The last time we checked in on serial trans-Atlantic kayaker Alexander ‘Olek’ Doba, the 70-year-‘young’ Polish adventurer was in a bad spot. After two false starts, he finally escaped the gravitational pull of New York City on May 16, only to be blown in circles for three frustrating weeks. Then, as Doba slept through a Force-8 gale in the tiny cabin of his 23-foot oceangoing kayak, the vessel’s rudder became fouled in the rigging of his sea anchor and was damaged beyond repair.
Doba was more than 400 miles from the nearest land and though he was in no immediate danger, the kayak was impossible to maneuver. He was weeks behind schedule, with the European storm season fast approaching and more than 2,300 nautical miles still to paddle to his planned destination of Lisbon, Portugal.
Worse than all of that, the Pole's famous resolve was fading.
Doba already had twice crossed the Atlantic in the custom-built kayak he fondly calls Olo. He'd been blown in circles before, during his 2011 crossing from Africa to Brazil, and again during his 2015 voyage from Portugal to Florida. On that trip his rudder had also failed, but his determination had never wavered, even after losing all contact with his support team for 47 days.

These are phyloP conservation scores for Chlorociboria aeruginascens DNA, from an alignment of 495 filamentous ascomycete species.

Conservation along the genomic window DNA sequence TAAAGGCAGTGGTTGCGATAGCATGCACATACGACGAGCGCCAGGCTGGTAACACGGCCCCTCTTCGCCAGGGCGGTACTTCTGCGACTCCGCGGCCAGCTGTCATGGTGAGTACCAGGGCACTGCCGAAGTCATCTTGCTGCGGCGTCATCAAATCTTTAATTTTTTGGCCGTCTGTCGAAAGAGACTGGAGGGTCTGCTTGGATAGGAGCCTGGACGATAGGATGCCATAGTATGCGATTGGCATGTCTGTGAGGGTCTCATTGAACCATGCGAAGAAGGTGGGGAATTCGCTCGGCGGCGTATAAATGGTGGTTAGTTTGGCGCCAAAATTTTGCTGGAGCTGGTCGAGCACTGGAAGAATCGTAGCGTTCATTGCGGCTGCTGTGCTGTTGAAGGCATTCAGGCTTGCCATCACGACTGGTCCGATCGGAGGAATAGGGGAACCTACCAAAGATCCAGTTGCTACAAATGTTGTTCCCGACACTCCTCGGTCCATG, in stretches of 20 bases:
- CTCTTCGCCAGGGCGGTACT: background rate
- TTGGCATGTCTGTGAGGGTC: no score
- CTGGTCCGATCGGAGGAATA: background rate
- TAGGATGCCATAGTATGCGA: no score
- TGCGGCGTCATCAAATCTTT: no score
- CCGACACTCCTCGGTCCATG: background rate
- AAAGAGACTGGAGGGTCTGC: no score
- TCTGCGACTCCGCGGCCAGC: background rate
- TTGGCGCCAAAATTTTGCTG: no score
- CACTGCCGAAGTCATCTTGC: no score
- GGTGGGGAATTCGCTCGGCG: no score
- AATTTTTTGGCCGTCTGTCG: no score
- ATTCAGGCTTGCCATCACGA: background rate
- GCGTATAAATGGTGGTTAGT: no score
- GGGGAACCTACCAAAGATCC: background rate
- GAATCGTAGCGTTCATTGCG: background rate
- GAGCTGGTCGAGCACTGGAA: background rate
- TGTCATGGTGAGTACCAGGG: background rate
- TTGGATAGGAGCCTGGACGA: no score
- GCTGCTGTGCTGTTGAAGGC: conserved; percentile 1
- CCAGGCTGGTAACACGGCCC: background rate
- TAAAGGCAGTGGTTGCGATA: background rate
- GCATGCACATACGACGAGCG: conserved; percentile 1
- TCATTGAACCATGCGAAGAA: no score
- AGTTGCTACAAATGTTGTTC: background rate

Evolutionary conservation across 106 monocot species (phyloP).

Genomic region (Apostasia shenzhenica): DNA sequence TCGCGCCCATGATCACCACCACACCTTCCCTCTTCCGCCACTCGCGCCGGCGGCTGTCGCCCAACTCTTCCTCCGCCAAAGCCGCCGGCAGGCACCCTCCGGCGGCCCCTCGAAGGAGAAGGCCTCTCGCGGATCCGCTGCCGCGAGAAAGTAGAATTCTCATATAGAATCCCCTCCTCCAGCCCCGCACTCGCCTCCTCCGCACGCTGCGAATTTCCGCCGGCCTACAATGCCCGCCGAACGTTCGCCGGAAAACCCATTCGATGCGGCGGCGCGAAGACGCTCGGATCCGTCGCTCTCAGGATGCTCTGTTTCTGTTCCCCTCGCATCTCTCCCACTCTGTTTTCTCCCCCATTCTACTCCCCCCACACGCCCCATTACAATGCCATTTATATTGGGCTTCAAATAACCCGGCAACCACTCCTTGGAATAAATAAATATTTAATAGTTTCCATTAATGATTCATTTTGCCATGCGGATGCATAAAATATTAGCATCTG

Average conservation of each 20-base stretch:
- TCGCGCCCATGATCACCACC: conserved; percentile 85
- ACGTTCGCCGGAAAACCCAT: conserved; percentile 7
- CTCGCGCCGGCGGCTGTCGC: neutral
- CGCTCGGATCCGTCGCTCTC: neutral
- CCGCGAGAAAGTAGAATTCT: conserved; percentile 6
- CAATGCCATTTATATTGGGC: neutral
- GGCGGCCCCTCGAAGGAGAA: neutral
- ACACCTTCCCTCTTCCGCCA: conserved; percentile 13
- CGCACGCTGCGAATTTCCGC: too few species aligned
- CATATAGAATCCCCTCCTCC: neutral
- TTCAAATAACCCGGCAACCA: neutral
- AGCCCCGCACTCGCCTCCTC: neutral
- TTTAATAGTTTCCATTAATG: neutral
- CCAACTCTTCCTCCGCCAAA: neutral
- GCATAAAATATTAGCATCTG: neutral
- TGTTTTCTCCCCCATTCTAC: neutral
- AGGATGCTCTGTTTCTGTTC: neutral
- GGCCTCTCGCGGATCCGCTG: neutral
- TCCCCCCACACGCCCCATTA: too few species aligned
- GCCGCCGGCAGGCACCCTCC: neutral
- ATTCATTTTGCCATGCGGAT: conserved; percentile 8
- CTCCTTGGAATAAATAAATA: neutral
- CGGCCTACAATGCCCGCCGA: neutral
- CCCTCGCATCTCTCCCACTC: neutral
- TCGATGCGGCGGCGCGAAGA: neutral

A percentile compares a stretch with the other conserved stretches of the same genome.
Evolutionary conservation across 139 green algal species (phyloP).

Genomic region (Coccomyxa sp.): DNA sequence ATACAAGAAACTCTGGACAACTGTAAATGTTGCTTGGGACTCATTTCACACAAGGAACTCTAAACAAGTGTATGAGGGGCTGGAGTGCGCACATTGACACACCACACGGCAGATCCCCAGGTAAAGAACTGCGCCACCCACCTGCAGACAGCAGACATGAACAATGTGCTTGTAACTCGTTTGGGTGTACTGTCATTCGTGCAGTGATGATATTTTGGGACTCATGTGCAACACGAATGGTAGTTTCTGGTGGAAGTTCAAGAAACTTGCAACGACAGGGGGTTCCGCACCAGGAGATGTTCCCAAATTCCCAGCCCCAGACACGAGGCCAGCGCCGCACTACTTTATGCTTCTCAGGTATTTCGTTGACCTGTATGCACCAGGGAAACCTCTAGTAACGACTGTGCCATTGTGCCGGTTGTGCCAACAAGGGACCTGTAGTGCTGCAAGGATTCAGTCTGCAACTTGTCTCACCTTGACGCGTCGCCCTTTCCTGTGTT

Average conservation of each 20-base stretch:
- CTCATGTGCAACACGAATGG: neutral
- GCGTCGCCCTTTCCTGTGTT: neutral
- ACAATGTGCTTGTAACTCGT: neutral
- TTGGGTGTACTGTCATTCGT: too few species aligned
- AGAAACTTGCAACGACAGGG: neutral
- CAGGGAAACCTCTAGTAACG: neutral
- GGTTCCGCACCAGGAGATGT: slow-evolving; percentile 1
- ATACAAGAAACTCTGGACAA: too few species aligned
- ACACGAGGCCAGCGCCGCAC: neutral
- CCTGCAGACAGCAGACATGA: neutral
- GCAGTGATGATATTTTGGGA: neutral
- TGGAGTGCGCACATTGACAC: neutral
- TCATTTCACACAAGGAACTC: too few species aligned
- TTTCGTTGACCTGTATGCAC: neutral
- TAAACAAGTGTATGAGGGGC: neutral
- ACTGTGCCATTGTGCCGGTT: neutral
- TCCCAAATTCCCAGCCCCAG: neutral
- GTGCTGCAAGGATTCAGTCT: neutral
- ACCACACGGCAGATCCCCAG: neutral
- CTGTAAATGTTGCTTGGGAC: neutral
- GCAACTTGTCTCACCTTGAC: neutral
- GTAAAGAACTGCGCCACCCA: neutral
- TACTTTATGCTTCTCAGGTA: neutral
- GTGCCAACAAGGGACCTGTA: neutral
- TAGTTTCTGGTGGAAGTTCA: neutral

This time though, for perhaps 24 hours after the rudder failure, Doba finally contemplated quitting. It was only a matter of how. The nearest land, Bermuda, was a small target some 400 nautical miles southwest, against the flow of the Gulf Stream. Impossible. America’s Eastern Seaboard lay some 650 nautical miles to his west, against the prevailing winds. Absurd. Europe, more than 2,300 nautical miles over the horizon, was still his best option.
Doba pointed his crippled craft toward Portugal, and with the help of supporters in the U.S. and Poland, began to make a plan to continue. His friend and communications director Piotr Chmielinski was preparing to charter a boat from Bermuda to deliver a new rudder when providence intervened.
Sailors hoist Olo aboard the Baltic Light for repairs. Photo courtesy of Piotr Chmielinski (received from the master of the Baltic Light)